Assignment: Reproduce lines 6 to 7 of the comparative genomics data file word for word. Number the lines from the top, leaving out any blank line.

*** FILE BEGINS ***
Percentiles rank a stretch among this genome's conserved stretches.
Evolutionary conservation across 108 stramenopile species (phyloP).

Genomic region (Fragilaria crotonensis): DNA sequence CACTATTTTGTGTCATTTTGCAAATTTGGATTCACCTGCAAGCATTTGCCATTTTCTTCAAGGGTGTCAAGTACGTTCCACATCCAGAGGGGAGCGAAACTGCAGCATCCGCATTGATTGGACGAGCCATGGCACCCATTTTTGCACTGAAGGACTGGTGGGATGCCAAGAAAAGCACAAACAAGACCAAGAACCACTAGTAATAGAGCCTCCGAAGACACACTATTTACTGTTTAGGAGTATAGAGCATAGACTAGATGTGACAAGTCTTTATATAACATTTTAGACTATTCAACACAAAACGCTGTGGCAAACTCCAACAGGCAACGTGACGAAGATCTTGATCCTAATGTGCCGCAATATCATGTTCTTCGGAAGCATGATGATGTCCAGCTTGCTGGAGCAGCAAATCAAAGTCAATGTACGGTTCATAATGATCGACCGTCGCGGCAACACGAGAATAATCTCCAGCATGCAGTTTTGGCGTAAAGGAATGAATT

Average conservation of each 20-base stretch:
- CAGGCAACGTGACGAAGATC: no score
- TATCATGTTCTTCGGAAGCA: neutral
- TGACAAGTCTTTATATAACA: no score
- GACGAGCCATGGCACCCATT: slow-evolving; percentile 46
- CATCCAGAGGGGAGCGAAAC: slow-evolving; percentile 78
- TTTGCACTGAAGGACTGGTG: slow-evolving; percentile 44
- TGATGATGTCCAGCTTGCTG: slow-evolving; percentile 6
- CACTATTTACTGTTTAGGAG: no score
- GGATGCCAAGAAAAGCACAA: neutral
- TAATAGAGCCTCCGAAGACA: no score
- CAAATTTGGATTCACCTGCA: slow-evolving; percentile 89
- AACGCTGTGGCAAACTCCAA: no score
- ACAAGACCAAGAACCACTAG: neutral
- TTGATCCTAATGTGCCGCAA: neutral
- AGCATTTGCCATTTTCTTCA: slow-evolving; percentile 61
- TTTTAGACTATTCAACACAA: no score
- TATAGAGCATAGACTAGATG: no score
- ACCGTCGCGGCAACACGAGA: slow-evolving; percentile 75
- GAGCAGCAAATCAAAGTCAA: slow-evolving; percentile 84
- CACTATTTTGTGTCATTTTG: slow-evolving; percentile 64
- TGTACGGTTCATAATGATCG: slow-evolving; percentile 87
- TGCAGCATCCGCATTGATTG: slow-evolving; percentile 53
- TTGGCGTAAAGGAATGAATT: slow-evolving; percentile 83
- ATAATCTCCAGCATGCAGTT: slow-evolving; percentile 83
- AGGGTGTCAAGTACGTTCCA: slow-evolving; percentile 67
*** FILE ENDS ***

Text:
- TATCATGTTCTTCGGAAGCA: neutral
- TGACAAGTCTTTATATAACA: no score